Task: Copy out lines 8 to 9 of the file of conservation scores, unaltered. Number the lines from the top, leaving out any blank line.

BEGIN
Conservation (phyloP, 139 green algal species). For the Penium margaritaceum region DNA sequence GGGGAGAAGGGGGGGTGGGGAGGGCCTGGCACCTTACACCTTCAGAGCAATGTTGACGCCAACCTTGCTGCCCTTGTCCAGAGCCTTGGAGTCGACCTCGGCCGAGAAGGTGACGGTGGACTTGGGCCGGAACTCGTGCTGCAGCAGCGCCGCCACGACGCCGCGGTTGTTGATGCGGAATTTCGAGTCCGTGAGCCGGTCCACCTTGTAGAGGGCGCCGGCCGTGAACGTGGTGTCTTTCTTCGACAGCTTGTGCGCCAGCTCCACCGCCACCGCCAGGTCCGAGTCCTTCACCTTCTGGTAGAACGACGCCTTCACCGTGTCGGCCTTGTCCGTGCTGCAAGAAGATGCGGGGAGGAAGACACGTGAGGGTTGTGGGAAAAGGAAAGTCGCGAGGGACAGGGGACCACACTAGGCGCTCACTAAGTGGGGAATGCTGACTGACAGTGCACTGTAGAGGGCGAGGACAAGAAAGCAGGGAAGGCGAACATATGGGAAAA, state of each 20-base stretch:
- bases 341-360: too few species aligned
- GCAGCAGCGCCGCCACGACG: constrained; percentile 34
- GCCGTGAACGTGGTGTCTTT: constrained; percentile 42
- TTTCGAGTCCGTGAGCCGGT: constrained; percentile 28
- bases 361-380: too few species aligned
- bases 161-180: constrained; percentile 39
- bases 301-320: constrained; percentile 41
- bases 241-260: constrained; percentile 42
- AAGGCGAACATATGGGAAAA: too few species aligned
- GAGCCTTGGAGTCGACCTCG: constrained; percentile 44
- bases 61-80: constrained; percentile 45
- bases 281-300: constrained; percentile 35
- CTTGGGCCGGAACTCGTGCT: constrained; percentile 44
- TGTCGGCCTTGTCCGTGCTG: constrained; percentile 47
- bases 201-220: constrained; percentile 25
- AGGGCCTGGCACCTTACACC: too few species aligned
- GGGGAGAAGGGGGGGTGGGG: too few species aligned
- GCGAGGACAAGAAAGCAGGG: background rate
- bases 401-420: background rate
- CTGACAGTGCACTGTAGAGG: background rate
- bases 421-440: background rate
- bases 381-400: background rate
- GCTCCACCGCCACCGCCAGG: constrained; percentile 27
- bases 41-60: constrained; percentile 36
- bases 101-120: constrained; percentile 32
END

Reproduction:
- bases 301-320: constrained; percentile 41
- bases 241-260: constrained; percentile 42